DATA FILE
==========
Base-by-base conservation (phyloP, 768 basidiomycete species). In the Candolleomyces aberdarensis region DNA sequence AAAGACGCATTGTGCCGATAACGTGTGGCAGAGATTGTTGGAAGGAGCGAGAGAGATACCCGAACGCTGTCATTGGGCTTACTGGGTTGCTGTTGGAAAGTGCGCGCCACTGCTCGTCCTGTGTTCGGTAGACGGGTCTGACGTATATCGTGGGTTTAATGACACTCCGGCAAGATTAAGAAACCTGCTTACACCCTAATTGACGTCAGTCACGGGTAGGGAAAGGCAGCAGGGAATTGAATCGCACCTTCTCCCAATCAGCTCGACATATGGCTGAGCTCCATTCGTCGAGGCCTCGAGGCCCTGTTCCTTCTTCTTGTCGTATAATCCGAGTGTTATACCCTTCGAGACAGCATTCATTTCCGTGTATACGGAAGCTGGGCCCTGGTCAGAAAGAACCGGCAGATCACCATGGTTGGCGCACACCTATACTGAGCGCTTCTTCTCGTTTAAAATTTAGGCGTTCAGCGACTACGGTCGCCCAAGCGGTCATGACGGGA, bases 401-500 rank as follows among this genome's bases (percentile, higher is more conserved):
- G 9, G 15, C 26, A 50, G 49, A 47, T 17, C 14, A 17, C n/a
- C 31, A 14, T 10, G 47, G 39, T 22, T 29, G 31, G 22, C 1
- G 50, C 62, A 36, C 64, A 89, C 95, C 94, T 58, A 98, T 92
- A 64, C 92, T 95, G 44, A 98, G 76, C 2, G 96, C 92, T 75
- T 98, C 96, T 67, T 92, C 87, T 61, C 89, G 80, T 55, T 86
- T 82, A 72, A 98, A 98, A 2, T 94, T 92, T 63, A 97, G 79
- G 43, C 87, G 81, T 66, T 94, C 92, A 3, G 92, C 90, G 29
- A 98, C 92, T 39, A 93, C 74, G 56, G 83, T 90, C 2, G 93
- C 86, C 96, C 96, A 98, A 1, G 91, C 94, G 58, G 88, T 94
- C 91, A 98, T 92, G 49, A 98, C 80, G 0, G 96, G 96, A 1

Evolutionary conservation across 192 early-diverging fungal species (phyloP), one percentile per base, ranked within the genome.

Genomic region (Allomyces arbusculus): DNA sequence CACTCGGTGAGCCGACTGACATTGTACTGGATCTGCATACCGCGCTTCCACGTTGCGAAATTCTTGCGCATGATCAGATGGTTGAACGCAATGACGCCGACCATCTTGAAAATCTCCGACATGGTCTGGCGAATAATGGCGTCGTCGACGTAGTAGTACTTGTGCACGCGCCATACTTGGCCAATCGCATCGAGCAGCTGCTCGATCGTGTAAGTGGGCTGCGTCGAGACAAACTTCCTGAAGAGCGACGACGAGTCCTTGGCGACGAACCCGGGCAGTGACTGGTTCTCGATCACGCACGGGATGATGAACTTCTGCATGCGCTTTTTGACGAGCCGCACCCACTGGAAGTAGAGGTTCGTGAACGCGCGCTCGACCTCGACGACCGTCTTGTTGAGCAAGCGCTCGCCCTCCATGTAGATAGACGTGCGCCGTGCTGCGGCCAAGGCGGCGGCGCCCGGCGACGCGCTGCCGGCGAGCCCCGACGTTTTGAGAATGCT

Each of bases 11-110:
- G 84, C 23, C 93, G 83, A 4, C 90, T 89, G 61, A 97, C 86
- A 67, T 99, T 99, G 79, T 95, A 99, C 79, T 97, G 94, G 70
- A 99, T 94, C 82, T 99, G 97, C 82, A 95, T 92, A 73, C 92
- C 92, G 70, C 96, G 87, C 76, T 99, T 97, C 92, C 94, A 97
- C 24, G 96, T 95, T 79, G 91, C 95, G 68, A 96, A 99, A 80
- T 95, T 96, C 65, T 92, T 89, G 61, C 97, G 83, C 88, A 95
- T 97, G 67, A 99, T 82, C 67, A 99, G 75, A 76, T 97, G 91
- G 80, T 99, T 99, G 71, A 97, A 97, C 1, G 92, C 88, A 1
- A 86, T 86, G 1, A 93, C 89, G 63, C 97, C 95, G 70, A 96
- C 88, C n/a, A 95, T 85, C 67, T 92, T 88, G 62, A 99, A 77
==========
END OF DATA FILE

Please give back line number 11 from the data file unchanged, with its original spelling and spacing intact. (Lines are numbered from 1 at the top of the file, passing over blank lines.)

- C 91, A 98, T 92, G 49, A 98, C 80, G 0, G 96, G 96, A 1